Magsingal Church

Magsingal Church
Church of San Guillermo Ermitaño in Magsingal, Ilocos Sur, 2012 (Shubert Ciencia)

Roman Catholic Parish of San Guillermo Ermitaño Church Complex / Location: Magsingal, Ilocos Sur / Earlier church (now in ruins) and tower, built 1730s; present church built from 1827; old convento built about 1876

Magsingal, officially the Municipality of Magsingal (Ilocano: Ili ti Magsingal; Tagalog: Bayan ng Magsingal) is a 3rd class municipality in the province of Ilocos Sur, Philippines. According to the 2015 census, it has a population of 30,792 people.

The early settlers of Magsingal may have been the Itneg, probably the managsinggal or wanderers referred to by the Ilocanos. The place is possibly the encomienda of Bantay mentioned as early as 1591. Throughout the Spanish era, Magsingal was administered spiritually by the Augustinians. Although Magsingal was separated from Bantay in 1676, and a church and bell tower were built in 1692 and almost completed by 1695, its status as a parish does not seem to have stabilized until 1723. A church is said to have been built in 1730, and a bell tower in 1732. This is the church whose ruins stand north of the present church, its side walls propped up by step buttresses. The separate bell tower and church apse are of cut stone blocks, while the facade, nave walls, and step buttresses are of brick. Buttresses ending in volutes flanking the facade are of rubblework. Destroyed by an earthquake, this church was replaced by the present brick church, whose foundations were laid on 21 January 1827. Community funds were used to support its construction. The brick school east of the tower is said to have been built at this time. According to oral tradition, it housed liturgical services until the church could be used. The church was possibly repaired in 1848, when Magsingal was briefly under the secular clergy. Fr Jose Vasquez, OSA, last Spanish Augustinian of Magsingal in 1865-98, renovated the church; he built the stone and brick convento in 1876. The sacristy roof was rehabilitated in 2009-10, while the church ceiling was replaced in 2010-12.

The facade of the present church is in neoclassic style typically divided into three levels, in turn divided into three bays. All three levels of the central bay are flanked by paired tuscan columns. The baroque retablo and pulpit, said to be by Juan Nepumuceno Tolentino, a native of Magsingal, and Pablo Tamayo, respectively, provide a surprise upon entering the neoclassic temple. Both are said to have been erected in 1827, although they could have been retrieved from the older church. The church complex is bordered by brick shrines for the Stations of the Cross. The parish church of San Guillermo Ermitaño, along with its baroque woodwork, convento, ruins, tower, school, and Via Crucis was declared a National Cultural Treasure by the National Museum of the Philippines on 31 July 2001.

Magsingal‘s 3-storey, cream and white Church of St. William of Aquitaine, the town’s second, was built in 1827, restored in 1848 and again by Fr. Jose Vasquez. Its Neo-Classical facade, built within a light wall frame and supported by steep and imposing buttresses (like other Ilocos churches), is divided into 3 levels.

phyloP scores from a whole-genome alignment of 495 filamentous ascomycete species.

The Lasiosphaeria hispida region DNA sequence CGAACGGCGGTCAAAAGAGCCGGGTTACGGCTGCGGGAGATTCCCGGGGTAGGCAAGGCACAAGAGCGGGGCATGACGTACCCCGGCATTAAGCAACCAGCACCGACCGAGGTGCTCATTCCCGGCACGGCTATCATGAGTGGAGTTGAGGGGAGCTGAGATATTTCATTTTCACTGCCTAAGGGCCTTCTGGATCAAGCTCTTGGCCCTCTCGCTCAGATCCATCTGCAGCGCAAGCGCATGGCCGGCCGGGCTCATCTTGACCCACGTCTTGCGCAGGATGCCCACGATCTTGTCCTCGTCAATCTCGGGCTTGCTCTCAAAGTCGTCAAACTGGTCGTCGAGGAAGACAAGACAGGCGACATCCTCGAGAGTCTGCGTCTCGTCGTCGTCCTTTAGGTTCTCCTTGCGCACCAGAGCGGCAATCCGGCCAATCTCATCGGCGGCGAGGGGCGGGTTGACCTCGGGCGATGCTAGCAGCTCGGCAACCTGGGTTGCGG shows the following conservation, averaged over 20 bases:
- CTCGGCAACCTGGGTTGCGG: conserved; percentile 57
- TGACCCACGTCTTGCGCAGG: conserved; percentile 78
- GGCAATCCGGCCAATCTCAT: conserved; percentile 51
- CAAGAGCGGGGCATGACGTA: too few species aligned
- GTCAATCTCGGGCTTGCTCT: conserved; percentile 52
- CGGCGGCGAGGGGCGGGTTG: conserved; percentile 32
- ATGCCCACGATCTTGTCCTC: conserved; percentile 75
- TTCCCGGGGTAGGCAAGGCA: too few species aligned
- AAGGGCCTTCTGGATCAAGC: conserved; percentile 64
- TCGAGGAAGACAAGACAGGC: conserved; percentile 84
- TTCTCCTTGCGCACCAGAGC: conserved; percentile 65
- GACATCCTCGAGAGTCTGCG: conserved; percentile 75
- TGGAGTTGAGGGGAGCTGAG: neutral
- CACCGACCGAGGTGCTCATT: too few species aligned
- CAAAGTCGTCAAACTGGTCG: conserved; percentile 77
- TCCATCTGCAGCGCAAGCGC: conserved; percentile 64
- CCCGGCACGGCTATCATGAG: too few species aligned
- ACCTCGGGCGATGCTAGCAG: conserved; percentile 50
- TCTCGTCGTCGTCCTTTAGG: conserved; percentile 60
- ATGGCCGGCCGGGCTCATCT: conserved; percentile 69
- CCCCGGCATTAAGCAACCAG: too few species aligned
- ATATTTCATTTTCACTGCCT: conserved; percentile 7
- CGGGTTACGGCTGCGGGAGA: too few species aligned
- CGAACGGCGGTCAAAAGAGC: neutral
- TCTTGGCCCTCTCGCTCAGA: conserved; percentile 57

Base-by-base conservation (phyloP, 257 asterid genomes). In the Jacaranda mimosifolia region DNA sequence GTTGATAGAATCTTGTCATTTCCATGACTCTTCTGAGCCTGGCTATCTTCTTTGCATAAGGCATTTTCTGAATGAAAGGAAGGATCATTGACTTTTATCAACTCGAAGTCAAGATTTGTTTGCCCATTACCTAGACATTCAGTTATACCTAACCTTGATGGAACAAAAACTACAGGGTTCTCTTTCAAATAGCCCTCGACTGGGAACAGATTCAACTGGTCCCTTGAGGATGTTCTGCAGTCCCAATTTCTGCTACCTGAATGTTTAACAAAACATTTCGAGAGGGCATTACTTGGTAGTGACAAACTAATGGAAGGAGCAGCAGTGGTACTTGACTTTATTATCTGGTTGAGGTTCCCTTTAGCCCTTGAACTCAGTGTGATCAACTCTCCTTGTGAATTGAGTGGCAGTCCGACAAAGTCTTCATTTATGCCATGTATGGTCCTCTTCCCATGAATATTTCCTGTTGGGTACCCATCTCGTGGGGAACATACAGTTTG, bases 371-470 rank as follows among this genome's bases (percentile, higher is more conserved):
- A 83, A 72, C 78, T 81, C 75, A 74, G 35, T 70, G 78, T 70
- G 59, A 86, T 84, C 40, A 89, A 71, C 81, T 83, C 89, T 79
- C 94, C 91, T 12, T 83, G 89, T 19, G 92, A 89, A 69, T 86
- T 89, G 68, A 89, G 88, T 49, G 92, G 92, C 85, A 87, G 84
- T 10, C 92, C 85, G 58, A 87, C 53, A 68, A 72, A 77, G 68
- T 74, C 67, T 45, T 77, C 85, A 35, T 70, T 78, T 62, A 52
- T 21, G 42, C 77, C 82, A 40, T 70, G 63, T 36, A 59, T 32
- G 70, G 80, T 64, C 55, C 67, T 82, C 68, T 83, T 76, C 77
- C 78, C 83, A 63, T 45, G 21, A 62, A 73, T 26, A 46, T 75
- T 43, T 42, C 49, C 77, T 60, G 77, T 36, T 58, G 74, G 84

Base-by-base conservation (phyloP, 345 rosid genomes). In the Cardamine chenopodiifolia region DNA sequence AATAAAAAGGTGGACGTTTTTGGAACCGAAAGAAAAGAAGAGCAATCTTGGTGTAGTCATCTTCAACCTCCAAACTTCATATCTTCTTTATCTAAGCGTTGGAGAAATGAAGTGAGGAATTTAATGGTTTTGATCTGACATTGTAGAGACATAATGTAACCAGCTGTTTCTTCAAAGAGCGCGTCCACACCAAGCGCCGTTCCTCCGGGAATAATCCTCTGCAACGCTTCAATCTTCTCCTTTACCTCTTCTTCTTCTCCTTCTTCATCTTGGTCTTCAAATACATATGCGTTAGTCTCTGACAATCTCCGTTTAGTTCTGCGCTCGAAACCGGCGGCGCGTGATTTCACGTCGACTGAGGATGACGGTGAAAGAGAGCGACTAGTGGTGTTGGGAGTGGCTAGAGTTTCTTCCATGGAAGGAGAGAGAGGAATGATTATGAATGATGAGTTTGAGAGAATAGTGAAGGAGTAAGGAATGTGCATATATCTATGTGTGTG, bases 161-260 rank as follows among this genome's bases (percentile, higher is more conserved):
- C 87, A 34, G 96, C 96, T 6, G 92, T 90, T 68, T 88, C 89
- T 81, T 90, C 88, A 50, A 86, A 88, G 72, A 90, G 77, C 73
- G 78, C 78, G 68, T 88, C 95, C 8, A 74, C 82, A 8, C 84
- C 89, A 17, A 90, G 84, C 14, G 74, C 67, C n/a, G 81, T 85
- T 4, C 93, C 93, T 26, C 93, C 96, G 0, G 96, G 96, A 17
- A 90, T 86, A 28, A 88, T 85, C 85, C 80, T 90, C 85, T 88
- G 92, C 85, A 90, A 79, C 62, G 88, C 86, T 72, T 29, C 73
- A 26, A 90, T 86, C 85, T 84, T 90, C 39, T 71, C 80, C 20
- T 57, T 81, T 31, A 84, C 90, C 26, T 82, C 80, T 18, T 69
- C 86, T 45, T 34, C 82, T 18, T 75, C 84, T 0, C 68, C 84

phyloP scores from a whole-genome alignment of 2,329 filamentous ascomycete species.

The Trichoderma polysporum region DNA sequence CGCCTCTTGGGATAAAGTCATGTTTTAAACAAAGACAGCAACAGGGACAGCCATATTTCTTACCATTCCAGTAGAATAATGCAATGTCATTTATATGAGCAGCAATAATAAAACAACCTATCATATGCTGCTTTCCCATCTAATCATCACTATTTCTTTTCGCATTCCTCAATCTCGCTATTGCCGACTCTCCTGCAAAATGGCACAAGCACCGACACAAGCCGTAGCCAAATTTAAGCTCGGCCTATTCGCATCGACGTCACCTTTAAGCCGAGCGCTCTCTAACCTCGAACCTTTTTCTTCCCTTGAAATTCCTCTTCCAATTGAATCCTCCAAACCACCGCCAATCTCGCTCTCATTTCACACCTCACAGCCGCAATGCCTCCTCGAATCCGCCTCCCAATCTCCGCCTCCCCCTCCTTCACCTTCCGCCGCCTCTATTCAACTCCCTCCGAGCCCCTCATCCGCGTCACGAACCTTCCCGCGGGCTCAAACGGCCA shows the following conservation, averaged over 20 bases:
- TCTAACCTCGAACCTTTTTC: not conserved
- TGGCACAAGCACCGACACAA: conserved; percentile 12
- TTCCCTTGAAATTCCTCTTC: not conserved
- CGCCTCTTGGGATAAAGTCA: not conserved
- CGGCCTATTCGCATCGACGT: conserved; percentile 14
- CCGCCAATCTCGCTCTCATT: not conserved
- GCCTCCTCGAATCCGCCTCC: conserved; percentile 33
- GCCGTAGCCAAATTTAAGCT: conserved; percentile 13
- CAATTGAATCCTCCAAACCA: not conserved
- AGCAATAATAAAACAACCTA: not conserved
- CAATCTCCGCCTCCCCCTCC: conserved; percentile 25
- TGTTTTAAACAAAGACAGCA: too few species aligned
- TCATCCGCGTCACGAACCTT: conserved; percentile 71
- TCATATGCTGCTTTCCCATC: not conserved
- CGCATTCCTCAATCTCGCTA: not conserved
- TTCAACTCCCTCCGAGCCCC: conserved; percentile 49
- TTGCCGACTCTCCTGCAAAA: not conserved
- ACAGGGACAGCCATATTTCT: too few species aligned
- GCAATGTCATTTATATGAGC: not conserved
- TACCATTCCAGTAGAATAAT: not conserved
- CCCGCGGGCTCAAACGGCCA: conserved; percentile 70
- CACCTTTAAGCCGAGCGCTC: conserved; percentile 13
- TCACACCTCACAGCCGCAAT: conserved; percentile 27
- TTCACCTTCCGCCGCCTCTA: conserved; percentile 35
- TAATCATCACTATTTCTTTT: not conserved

The first level has a semicircular arched portal flanked by two statued niches and topped by triangular canopies between paired and single Tuscan columns. A rectangular piece, atop the main entrance’s keystone, contains the Augustinian symbol.

The second level, a repeat of the first, has a large semicircular window at the center flanked by two windows with triangular pediments, with all 3 having baluster shafts. The third level has a single, semicircular niche (with the statue of St. William the Hermit) flanked by two occoli (small circular windows). The elaborate curvilinear pediment ends up in finials. Its tympanum also has a circular window

The church is linked to the 2-storey convent/school by a capiz window-lined upper corridor mounted over two arches.

The nearby 30-m. high, 4-level octagonal brick bell tower, with blind and real semicircular arched fenestration of various sizes, was allegedly built in 1692 and finished by Fr. Pedro Berger (parish priest from 1824 to 1829).

On July 31, 2001, it was one of the Philippine colonial churches declared by the National Museum as a National Cultural Treasure and the National Commission for Culture and the Arts (NCCA) had identified and selected it as one of 26 Spanish Colonial Era churches to be under its conservation program.

Inside are the most important examples of Baroque-influenced art in the Ilocos notably the ornate Baroque reredos made of molave (which contain no nails), a choir loft, molave columns, a well-preserved retablo (a total seascape) and an incomparable pulpit.

Atop the topmost niche (housing the statue of St. William) of the retablo are two nude mermaids. It is said that the sculptor, Nepomuceno Tolentino, a Magsingal native, used his pregnant wife as a model for the pregnant mermaids.The whole retablo is topped by a clam shell and the ceiling of the niches are also in clam shell form. On the sides are Classically designed seahorses, above which are big waves (with moderate forms of starfishes on their hold) accented with smaller waves.

The richly-carved main altar features Salomonic columns adorned with plant motifs. The pulpit has a statue of a boy with a tambuli or native horn, both made by a certain Pablo Tamayo, a talented Magsingal fisherman. He also designed the choir loft.

Commencing from the church and linking various streets are the 14 stone shrines of the Via Crusis (Way of the Cross).

SOURCE: Manila News-Intellegencer


Originally posted 2000-11-22 04:23:04.